Participatory Ocean Conservation
Ocean conservation is different than other types of nature conservation. With land-based conservation, one can observe the forests, wetlands, or meadows that are being preserved. With riverine conservation, rivers run through every community and each resident has at least some familiarity with the rivers and streams in their region.
Oceans are in a category by themselves. Oceans are vast and the majority of their value is hidden under water. This phenomenon has a couple of key implications. First, it means that it is more challenging to raise awareness about the threats to ocean health; after all, it is hard to visualize something like ocean acidification and the impact that has on fisheries and marine mammals. Second, it makes it more challenging to get significant public input from a diverse group of constituents for a more participatory process around ocean governance.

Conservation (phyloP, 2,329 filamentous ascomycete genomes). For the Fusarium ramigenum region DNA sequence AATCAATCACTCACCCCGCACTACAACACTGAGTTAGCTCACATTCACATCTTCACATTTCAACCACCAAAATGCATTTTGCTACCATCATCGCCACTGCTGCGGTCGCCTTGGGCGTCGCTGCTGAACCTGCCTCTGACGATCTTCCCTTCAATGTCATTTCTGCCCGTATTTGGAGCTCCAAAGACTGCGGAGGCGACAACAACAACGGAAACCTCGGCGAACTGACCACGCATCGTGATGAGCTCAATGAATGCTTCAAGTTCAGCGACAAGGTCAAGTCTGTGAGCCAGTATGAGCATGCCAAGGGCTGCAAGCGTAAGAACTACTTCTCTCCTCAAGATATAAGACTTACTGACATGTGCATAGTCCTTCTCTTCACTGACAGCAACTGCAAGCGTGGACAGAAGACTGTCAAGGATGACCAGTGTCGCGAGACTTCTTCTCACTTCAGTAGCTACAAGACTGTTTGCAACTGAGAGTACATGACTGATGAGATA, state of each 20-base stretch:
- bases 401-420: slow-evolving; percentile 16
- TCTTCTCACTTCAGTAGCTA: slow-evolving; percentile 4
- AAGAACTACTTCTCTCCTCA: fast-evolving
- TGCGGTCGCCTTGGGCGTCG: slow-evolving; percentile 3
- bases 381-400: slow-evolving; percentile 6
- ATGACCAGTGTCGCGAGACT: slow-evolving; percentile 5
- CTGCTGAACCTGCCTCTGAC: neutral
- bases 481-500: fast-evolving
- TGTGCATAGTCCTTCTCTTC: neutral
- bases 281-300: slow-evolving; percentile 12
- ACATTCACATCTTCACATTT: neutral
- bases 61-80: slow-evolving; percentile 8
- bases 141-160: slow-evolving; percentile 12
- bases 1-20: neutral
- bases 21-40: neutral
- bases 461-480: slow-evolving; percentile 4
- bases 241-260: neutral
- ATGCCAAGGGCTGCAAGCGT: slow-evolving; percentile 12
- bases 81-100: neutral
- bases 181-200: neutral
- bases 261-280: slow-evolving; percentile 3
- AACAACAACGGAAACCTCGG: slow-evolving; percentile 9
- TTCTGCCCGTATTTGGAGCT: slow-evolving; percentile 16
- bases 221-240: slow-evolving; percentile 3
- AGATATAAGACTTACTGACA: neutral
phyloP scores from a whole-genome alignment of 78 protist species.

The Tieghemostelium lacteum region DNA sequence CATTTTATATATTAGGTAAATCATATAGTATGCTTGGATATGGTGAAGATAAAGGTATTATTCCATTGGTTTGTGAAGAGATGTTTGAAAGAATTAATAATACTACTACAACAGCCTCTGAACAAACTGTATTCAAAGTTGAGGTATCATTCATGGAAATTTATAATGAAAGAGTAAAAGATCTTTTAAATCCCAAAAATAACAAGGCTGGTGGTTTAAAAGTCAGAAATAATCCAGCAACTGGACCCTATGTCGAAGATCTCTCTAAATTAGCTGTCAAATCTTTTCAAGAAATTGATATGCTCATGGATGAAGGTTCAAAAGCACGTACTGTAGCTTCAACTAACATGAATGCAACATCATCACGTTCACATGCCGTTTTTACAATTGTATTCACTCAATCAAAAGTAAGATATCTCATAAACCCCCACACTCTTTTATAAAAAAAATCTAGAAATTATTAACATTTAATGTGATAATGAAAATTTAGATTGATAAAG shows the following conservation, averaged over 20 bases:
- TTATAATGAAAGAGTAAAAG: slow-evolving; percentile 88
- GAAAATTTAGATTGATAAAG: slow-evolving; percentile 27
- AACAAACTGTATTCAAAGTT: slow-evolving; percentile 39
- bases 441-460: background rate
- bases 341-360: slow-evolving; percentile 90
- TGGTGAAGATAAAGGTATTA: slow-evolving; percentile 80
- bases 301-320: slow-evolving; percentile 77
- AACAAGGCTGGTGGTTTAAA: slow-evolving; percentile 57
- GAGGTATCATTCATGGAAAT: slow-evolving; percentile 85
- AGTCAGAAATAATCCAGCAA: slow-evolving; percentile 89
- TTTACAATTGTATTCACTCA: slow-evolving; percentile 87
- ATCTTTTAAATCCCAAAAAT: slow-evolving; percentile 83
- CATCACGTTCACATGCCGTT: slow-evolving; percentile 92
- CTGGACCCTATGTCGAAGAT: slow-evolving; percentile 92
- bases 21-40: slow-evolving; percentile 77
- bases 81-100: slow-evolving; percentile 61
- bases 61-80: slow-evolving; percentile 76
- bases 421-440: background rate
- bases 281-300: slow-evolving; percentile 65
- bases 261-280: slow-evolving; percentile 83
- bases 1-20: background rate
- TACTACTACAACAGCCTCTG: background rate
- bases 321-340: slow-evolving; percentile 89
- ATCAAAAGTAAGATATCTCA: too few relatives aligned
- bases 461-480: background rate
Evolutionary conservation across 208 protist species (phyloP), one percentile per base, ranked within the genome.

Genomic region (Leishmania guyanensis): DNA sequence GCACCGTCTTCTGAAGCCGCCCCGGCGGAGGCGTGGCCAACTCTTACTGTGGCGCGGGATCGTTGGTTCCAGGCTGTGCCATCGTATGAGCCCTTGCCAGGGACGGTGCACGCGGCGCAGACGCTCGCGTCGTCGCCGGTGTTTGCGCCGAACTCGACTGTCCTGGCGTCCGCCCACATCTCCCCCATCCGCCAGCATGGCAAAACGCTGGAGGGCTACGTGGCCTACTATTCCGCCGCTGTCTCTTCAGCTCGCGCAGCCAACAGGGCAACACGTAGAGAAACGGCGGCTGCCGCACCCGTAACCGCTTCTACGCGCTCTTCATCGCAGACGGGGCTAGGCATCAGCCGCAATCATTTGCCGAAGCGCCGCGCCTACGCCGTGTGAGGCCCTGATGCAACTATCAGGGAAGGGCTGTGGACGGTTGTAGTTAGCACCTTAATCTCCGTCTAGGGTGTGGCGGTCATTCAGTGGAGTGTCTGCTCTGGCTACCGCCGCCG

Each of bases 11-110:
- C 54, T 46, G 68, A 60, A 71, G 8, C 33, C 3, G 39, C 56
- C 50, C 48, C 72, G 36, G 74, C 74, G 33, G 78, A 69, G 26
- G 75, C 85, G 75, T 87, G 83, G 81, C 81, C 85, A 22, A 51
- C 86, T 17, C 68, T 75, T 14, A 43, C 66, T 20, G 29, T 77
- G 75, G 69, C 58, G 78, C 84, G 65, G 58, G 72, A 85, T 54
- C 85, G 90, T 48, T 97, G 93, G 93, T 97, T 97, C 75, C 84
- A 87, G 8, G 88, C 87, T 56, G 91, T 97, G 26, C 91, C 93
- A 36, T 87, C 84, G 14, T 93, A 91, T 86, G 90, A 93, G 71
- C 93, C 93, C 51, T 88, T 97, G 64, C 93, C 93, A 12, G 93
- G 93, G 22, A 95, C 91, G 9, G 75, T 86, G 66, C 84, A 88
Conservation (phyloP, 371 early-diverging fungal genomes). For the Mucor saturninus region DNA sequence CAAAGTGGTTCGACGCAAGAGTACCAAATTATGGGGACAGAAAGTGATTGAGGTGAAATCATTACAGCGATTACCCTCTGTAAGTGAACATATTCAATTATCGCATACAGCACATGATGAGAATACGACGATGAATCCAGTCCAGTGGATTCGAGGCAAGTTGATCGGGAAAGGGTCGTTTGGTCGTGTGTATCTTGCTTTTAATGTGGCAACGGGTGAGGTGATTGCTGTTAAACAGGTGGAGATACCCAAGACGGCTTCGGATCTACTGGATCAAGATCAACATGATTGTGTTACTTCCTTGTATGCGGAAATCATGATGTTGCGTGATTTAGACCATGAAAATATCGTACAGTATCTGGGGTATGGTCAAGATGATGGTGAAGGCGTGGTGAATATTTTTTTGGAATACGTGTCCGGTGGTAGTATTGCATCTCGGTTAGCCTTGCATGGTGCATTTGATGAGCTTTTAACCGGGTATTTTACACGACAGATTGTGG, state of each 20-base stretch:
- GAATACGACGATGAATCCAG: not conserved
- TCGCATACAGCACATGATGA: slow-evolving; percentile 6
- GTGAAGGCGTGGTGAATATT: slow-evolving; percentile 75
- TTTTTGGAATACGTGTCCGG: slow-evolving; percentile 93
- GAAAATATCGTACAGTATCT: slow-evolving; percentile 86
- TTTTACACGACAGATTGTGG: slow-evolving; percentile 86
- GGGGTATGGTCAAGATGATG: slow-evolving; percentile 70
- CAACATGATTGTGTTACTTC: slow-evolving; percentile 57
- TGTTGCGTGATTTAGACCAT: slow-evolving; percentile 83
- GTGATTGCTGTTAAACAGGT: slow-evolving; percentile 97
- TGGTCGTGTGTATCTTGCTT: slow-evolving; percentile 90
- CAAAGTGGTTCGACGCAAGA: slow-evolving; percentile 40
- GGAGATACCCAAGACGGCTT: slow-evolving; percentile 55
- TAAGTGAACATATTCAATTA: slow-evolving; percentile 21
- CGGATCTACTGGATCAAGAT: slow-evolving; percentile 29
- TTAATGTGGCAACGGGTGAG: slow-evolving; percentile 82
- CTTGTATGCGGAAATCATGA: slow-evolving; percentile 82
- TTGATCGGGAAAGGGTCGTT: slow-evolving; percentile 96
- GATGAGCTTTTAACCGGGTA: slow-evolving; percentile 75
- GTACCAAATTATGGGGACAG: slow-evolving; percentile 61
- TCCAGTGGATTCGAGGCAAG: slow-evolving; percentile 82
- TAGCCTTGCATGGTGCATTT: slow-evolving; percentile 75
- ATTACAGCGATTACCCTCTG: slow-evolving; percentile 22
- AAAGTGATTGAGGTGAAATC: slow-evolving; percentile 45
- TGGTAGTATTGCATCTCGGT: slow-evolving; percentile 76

For these reasons, Sustainable Economies Consulting (SEC), Lacy Consulting Services (LCS), and Healthy Ocean Coalition (HOC) are collaborating to create a strategic plan for HOC that includes conservation and human wellbeing goals while fully embedding principles of diversity, equity, and inclusion.
The challenges facing ocean health are substantial. The loss of ocean habitat and biodiversity negatively affects ecosystems, and also has implications for human communities in terms of provision of seafood, access to recreation, and ability to maintain commerce. Because of the complexity, SEC and LCS have had to develop new tools to aid in the creation of targeted goals, strategies and metrics, that will serve as a roadmap to success moving forward.
Working with HOC is a valuable opportunity to make a real difference around ocean health and help elevate more voices in the process.
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